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Anaphylaxis as an adverse event following immunisation
  1. Michel Erlewyn-Lajeunesse1,
  2. Jan Bonhoeffer2,
  3. Jens U Ruggeberg3,
  4. Paul T Heath4
  1. 1University of Bristol, Bristol, UK
  2. 2University Children’s Hospital, Basel, Switzerland
  3. 3Pädiatrische Infektiologie, Universitätskinderklinik, Düsseldorf, Germany
  4. 4Vaccine Institute and Child Health, St George’s, University of London, UK
  1. Correspondence to:
 Dr Mich Lajeunesse
 Institute of Child Life and Health, UBHT Education Centre, Upper Maudlin Street, Bristol BS2 8AE, UK; mich.lajeunesse{at}bristol.ac.uk

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A review of the definitions of anaphylaxis and discussion of the challenges for vaccine safety

Anaphylaxis is an acute hypersensitivity reaction with multi-organ system involvement that can rapidly progress to a severe life-threatening reaction. It has been difficult to provide a robust clinical definition of anaphylaxis because of the non-specificity of symptoms and variability of presentation. Anaphylaxis can occur to a variety of allergens, and is a rare, but well recognised adverse event following immunisation (AEFI). Several groups have recently tried to provide a working definition of anaphylaxis. This editorial reviews these definitions and discusses the challenges for vaccine safety in reliably identifying anaphylaxis as an AEFI.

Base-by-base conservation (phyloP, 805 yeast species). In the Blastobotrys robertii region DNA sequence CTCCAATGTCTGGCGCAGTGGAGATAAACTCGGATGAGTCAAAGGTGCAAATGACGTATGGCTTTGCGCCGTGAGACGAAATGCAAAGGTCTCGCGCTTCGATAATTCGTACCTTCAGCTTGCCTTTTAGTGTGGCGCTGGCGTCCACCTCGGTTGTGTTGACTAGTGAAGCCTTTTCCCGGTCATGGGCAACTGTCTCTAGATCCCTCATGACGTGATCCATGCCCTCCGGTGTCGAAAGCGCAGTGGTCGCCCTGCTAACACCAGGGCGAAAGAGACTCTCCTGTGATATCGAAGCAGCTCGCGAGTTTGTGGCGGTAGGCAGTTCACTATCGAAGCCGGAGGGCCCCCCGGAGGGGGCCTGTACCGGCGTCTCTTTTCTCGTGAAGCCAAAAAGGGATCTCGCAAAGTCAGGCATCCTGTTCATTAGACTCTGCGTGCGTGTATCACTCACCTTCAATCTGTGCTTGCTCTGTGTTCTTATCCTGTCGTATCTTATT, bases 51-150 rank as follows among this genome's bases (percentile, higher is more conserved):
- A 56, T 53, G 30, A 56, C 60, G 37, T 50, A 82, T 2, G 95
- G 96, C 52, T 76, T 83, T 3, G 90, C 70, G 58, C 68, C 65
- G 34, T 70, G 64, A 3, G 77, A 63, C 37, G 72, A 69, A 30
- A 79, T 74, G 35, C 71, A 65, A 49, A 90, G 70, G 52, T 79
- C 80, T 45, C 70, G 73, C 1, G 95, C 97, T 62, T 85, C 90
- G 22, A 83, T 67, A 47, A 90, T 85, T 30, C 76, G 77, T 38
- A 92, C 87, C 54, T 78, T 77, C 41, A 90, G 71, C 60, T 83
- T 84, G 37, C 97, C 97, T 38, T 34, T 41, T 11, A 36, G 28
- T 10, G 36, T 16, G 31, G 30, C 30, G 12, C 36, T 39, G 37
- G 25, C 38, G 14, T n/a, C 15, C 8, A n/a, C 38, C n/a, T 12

Anaphylaxis may occur following exposure to allergens from a variety of sources including food, aeroallergens, venom, drugs, and immunisations. Vaccines are a mixture of compounds and allergic sensitisation can occur to any component. Individuals may be sensitised to the vaccine antigens, adjuvants (e.g., alum), excipients used in the manufacturing process (e.g., gelatin, neomycin) or a latex stopper on the vial.1,2

Anaphylaxis as an AEFI is a concern to many health care professionals involved in the administration of immunisation programmes. An example of the level of concern can be seen by the large number of children with egg allergy referred for measles, mumps and rubella (MMR) immunisation in hospital, based on concerns about anaphylaxis. Children who have had an allergic reaction to egg, but not anaphylaxis, can be immunised without any special precautions. However, anaphylaxis is a well recognised AEFI, which may in principle occur following any immunisation without prior warning.1 The potential for vaccines to cause anaphylaxis has two important consequences. Firstly, immunisers must be able to recognise and treat anaphylaxis in the clinic setting. Secondly, immunisation programmes must be able to reliably identify cases and to examine the potential …

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